Looking specifically at employment, the Grio reported, overall unemployment in the U.S. has dropped to 4.2%, its lowest level since the start of the pandemic in March 2020. While better in absolute terms, the economic situation for Black Americans remains significantly worse than their white counterparts. Black unemployment sits at 6.7%, significantly lower than the 10.3% Black unemployment rate from one year ago but still much higher than the national average. Black people of all stages of life are lagging behind white Americans, with Black women, in particular, having been left behind in job recovery.
Police Reform — Grade: D
Biden’s victory was in part an extension of the racial reckoning that arose in 2020 after the murder of George Floyd. Biden took up the cause of promoting justice for Black America and preventing more deaths like those of Floyd, Breonna Taylor, Ahmaud Arbery and so many others. This quest for justice and accountability culminated in the George Floyd Justice in Policing Act. The proposed law sought to implement major reforms in policing across the country, including putting limits on how and when police can use force, creating a national database of police killings and ending qualified immunity, the legal principle that generally allows police officers to escape personal responsibility for the actions they take while on the job.
Despite being supported by Biden and Harris and passing the House, the bill faced Republican opposition in the Senate. Tim Scott, the only Black Republican in the Senate, attempted to work with Democrats on a bipartisan bill, but he was unable to either come to an agreement with Democrats over the content of reform or convince his Republican colleagues to back the police reform agenda. With this failure, ABC News reports how individual states have taken vastly different approaches to policing. Some have implemented reforms, such as scaling back no-knock warrants or strengthening body camera regulations, while other states have further empowered police and even passed laws criminalizing protests against police violence. Meanwhile, the Grio reports that Biden is currently working on crafting executive orders that would implement some of the measures contained in the defeated legislation, though such executive action would not contain all the measures of the bill or have the permanence of official legislation.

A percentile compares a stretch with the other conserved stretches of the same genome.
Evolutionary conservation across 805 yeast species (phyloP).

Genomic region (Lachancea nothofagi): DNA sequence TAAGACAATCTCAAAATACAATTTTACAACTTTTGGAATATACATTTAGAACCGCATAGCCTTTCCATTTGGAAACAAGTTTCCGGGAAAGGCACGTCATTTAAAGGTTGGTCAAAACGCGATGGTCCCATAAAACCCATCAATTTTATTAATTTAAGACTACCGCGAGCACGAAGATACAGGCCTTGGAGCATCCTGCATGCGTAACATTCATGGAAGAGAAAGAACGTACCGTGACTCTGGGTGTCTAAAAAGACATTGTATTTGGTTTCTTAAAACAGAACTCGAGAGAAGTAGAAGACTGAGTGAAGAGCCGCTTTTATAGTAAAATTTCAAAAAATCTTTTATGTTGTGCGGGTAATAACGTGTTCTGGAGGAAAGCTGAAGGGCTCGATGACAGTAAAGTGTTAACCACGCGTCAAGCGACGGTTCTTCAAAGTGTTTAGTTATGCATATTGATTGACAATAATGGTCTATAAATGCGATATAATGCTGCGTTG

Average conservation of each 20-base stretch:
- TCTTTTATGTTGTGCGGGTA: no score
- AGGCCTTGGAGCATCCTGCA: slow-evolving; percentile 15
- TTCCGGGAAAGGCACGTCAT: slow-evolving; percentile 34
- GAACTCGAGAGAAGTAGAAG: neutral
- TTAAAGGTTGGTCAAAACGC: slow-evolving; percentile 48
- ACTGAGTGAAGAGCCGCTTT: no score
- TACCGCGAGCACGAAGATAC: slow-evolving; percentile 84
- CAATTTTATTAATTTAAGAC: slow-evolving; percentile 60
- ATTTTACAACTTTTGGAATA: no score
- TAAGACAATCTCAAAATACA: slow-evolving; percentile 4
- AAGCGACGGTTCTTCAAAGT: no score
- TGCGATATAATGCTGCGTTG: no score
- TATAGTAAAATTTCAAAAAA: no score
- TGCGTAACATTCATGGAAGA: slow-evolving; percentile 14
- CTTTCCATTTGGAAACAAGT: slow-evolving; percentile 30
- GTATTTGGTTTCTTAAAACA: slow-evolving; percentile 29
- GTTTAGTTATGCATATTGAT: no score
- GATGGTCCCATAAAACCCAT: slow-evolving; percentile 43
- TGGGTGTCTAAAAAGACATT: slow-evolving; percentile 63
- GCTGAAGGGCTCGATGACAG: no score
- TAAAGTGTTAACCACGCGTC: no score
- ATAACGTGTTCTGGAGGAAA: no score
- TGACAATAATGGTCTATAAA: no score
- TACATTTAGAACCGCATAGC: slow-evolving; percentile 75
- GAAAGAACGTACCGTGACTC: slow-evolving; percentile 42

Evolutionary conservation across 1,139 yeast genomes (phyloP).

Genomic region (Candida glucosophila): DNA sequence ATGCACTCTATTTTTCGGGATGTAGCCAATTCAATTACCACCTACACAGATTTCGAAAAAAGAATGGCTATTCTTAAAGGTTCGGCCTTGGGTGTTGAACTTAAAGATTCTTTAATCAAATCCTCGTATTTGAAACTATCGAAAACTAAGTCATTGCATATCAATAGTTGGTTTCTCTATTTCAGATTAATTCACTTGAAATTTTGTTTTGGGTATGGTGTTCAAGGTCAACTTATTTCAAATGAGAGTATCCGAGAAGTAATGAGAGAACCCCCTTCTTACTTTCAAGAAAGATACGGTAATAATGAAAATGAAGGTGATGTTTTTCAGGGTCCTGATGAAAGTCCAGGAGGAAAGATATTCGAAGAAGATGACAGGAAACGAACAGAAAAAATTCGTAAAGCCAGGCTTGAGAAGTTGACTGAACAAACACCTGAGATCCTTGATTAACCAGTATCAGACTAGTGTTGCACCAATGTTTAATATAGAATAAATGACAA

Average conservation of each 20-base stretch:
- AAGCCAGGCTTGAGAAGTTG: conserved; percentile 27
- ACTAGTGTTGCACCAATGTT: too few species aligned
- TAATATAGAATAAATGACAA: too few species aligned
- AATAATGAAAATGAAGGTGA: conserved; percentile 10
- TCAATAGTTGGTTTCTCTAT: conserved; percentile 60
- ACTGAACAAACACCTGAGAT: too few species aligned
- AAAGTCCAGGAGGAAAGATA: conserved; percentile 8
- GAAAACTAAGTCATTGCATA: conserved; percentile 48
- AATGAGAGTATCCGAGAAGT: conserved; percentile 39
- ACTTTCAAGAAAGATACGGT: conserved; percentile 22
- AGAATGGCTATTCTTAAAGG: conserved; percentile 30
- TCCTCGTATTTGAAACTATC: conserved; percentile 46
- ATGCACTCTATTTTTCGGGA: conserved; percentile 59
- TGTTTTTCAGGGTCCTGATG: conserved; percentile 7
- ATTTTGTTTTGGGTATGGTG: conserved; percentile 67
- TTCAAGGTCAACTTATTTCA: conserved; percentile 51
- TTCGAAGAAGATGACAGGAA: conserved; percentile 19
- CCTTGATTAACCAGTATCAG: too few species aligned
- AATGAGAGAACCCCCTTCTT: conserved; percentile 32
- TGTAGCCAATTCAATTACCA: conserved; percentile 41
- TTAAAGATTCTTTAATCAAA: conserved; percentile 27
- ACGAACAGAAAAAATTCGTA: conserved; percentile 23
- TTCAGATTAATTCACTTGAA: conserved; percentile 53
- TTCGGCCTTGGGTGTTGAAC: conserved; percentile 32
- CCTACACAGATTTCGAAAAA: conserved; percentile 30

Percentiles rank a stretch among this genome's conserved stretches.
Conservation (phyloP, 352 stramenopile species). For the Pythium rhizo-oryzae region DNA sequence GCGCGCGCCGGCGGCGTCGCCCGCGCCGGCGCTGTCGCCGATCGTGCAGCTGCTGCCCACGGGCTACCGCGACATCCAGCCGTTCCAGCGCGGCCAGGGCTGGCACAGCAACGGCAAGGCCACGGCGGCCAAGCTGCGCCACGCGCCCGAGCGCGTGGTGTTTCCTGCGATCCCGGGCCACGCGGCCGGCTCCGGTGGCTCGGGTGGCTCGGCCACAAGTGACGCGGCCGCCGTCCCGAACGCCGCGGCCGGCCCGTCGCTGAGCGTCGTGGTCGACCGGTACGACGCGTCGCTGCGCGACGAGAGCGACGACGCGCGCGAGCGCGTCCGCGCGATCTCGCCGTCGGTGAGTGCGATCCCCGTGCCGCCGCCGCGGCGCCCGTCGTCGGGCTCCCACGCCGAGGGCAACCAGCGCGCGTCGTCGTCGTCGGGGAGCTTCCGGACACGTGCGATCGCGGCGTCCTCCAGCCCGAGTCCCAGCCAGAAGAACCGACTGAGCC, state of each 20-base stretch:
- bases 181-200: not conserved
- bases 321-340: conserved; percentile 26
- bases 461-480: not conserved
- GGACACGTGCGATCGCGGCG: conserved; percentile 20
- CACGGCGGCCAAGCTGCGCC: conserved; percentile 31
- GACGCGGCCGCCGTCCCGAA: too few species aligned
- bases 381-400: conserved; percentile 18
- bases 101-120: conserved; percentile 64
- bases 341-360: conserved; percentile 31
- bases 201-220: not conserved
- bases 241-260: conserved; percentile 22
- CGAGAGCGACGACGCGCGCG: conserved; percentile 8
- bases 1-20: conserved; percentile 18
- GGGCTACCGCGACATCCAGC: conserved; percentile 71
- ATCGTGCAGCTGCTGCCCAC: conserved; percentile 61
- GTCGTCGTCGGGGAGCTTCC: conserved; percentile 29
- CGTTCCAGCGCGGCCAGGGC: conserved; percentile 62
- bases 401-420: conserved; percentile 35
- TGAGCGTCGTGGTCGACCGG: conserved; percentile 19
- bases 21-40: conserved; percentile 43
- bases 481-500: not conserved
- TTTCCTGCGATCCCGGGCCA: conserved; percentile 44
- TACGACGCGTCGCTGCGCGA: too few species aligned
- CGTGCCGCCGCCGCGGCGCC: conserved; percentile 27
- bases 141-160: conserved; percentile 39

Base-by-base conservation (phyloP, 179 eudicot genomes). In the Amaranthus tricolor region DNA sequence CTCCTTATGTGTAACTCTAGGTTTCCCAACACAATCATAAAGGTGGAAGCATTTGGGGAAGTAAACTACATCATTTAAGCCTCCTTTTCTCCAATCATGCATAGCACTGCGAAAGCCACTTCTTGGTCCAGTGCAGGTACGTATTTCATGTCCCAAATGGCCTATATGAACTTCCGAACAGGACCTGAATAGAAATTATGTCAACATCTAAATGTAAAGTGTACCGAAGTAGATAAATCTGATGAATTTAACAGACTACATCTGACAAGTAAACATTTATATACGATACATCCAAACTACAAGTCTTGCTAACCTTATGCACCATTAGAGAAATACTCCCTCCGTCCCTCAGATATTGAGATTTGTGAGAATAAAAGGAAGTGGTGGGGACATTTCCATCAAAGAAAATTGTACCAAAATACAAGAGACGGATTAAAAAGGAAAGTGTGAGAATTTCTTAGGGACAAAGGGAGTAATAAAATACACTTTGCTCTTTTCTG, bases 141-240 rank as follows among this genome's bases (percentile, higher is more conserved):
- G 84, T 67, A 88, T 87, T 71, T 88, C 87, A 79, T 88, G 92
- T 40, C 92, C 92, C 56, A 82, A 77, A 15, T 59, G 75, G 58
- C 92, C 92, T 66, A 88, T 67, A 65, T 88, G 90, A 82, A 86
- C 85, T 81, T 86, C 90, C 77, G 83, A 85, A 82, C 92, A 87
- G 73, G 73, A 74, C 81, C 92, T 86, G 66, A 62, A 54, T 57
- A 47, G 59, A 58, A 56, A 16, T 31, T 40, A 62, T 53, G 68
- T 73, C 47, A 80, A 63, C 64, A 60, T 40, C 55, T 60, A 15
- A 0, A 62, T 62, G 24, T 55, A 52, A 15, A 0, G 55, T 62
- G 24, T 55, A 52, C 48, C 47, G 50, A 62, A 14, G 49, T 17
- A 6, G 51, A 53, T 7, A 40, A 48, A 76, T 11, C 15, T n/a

Voting Rights Protections — Grade: F
Passing voting rights protection was never going to be easy for Biden or the Democrats in Congress. Republicans across the country have made voter suppression a key part of their electoral strategy, and those in Congress have been determined to put up roadblocks to Biden’s agenda, in general, and to prevent meaningful voter protection laws, in particular. And after months of activists expressing frustration at Biden for not moving urgently on voting rights, the president stepped up this month, delivering an impassioned call to save American democracy by protecting the right to vote.
But despite this renewed effort, Biden’s push for voting rights legislation was defeated in the Senate, similar to bills last year that were filibustered by Republicans. Congressional Democrats employed some clever legislative tricks to pass the John Lewis Voting Rights Advancement Act and the Freedom to Vote Act in the House and force a debate in the Senate. But with unified opposition from Senate Republicans and the refusal of conservative Democrats Joe Manchin and Kyrsten Sinema to alter filibuster rules, the latest voting rights bill went down in defeat on Wednesday evening. It is not yet clear what the full fallout of this defeat will mean, but it is a major disappointment for Biden and for the people who came out in force to vote for him in 2020 and trusted him to protect their ability to continue to vote without unfair hardships or obstacles.
It's too early to tell how successful Biden will be at reviving voting rights protections, implementing police reforms or fighting the lingering health and economic effects of the pandemic. More generally, Biden has had some clear successes, notable failures and an overall mixed record when it comes to fulfilling his pledges to Black Americans, but his administration still has time to make additional progress. The path might not be easy, but it is crucial if he wants to live up to the promises he made to one of his most important communities of supporters.